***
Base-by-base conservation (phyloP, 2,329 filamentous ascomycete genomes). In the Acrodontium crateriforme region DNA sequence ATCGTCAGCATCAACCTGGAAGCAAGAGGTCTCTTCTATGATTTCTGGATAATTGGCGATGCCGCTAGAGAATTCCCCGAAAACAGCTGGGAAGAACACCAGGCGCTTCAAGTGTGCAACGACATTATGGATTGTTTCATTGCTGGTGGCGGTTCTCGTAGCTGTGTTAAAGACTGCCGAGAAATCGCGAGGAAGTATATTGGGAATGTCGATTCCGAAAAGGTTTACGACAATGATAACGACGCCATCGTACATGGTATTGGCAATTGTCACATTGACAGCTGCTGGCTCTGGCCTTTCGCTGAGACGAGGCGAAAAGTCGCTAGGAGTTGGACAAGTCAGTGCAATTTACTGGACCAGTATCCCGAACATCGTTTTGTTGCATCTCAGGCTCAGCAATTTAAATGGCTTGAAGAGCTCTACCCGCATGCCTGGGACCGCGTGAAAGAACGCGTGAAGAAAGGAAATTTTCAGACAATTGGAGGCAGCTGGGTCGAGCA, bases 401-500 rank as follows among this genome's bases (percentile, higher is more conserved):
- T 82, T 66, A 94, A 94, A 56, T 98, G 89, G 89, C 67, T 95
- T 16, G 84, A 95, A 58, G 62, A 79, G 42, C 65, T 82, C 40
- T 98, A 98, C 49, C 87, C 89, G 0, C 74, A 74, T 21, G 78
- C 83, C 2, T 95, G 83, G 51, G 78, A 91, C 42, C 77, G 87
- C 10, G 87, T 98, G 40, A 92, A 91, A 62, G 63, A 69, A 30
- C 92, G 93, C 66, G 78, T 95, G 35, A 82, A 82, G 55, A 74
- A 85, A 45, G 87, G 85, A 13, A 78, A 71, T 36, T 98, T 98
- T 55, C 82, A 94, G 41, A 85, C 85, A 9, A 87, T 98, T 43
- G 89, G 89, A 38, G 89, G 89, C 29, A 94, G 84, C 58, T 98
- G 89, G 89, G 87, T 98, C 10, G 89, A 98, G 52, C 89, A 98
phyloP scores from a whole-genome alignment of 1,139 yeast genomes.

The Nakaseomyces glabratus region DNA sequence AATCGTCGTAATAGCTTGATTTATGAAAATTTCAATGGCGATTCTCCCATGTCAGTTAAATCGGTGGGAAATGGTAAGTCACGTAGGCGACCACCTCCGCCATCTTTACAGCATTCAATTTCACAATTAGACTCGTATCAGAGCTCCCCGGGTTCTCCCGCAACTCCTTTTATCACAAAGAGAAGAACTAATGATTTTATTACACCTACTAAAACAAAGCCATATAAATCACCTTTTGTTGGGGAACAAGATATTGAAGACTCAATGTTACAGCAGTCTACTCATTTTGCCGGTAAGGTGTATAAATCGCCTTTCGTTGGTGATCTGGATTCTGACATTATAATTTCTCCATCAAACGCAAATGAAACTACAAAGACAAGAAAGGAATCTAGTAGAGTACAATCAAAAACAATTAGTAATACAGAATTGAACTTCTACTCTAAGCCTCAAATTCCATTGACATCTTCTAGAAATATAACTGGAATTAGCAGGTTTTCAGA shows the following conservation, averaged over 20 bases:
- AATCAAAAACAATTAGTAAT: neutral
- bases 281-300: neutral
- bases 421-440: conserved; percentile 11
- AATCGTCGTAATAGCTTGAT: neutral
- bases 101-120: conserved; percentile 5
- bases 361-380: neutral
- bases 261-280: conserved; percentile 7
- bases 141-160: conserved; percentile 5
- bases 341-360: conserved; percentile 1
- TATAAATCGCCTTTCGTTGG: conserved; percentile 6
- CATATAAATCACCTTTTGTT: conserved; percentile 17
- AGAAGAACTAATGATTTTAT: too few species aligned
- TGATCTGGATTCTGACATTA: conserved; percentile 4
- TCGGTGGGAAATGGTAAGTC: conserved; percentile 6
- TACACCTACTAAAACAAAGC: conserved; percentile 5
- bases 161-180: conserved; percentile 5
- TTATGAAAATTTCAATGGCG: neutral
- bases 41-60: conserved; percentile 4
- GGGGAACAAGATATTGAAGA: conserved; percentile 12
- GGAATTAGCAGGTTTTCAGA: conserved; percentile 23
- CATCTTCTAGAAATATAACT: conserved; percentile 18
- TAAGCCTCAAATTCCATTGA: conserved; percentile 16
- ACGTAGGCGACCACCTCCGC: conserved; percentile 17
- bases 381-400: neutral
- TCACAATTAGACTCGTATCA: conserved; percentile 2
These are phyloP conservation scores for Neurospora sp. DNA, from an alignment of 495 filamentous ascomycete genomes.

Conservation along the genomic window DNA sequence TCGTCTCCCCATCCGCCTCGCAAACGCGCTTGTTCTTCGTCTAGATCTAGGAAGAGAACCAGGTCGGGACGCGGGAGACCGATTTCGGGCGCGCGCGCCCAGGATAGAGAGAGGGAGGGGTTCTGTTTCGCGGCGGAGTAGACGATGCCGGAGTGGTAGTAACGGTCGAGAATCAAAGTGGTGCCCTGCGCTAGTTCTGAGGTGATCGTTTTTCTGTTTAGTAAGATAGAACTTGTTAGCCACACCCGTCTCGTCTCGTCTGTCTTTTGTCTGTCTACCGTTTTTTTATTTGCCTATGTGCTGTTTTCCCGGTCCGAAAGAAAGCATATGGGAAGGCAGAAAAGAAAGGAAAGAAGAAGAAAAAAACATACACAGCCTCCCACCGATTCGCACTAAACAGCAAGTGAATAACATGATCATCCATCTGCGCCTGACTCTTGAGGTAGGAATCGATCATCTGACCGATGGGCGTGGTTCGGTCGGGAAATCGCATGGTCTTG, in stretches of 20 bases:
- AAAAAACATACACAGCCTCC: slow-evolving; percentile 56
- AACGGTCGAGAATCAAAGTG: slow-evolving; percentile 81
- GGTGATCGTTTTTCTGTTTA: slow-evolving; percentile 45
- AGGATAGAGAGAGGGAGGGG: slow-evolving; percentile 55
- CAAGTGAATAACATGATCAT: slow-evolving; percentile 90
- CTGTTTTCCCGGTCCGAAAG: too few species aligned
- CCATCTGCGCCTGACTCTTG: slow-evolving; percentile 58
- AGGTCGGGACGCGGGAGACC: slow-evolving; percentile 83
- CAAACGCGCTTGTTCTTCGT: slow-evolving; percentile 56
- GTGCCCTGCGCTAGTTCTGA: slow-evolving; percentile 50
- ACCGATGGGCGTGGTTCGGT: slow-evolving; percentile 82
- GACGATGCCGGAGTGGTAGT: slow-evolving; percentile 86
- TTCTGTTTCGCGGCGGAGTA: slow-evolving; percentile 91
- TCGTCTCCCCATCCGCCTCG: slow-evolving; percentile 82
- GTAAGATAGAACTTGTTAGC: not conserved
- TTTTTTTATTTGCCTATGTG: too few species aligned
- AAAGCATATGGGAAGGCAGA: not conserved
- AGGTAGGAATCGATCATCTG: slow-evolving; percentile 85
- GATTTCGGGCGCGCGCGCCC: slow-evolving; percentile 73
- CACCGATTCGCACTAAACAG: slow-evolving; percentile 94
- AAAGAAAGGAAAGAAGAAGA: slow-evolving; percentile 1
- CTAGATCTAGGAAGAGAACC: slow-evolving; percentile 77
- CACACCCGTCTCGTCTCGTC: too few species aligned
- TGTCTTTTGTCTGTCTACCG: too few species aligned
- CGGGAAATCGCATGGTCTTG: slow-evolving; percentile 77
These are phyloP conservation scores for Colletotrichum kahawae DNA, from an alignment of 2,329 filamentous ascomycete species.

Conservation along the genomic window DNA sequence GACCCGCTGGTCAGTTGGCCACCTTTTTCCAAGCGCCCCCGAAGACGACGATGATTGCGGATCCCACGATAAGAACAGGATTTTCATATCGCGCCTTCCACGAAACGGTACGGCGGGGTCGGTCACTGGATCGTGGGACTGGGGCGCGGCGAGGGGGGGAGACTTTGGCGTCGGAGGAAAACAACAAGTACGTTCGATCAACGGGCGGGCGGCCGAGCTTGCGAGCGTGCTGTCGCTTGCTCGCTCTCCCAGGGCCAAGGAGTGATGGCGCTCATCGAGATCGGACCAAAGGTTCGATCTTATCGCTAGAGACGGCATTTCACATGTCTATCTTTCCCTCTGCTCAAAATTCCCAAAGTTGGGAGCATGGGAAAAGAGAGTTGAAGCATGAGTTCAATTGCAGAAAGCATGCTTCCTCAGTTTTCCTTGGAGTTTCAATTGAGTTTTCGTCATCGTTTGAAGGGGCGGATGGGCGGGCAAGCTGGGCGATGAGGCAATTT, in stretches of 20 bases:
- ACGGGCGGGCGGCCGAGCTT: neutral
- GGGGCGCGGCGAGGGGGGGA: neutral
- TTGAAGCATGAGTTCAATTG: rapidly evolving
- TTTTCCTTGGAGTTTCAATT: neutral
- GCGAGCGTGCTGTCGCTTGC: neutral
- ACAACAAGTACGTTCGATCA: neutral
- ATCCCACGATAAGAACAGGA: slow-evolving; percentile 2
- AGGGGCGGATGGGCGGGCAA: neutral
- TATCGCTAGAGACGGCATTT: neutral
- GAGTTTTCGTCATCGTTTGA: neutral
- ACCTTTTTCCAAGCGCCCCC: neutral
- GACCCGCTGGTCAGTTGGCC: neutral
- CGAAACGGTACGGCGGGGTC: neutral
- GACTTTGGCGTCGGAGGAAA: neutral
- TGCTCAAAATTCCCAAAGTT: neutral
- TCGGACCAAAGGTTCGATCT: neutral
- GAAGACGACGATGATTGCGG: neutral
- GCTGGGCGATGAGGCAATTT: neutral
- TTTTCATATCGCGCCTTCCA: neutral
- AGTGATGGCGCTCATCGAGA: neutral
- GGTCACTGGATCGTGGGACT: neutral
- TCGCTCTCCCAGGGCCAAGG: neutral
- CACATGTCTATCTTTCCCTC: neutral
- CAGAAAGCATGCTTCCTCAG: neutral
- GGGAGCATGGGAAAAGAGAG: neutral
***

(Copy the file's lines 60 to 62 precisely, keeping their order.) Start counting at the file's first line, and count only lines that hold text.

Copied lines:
- CACCGATTCGCACTAAACAG: slow-evolving; percentile 94
- AAAGAAAGGAAAGAAGAAGA: slow-evolving; percentile 1
- CTAGATCTAGGAAGAGAACC: slow-evolving; percentile 77